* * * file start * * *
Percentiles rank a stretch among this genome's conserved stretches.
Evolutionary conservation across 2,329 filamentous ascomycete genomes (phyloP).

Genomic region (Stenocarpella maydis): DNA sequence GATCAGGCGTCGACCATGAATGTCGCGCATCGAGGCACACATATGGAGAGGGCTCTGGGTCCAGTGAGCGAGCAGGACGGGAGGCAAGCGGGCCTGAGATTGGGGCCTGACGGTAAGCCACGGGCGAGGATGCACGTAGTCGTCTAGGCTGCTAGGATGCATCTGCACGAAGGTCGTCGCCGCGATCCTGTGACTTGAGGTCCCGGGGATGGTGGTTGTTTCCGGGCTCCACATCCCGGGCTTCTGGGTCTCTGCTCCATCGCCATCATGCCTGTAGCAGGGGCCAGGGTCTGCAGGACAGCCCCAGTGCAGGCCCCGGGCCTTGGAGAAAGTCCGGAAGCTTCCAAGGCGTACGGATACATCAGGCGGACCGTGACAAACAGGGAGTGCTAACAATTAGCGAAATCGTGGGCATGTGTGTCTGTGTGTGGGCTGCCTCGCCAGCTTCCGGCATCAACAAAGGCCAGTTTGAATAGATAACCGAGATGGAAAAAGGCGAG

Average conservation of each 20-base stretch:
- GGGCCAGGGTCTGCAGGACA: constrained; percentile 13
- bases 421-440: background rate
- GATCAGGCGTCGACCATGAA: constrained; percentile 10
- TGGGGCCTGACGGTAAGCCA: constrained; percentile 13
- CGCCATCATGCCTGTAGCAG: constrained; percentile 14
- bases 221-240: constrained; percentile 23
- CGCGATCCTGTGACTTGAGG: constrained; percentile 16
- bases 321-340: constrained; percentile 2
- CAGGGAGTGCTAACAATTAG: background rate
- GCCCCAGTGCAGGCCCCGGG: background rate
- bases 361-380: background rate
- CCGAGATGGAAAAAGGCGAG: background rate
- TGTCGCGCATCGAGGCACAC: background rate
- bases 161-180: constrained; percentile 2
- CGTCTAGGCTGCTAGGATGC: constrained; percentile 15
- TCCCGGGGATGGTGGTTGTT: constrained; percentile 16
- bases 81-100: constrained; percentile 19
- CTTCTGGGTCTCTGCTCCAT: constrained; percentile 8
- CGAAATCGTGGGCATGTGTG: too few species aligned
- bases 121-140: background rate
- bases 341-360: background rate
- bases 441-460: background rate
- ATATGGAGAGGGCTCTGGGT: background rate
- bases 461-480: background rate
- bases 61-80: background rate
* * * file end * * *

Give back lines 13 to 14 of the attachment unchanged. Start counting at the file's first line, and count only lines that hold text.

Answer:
- CAGGGAGTGCTAACAATTAG: background rate
- GCCCCAGTGCAGGCCCCGGG: background rate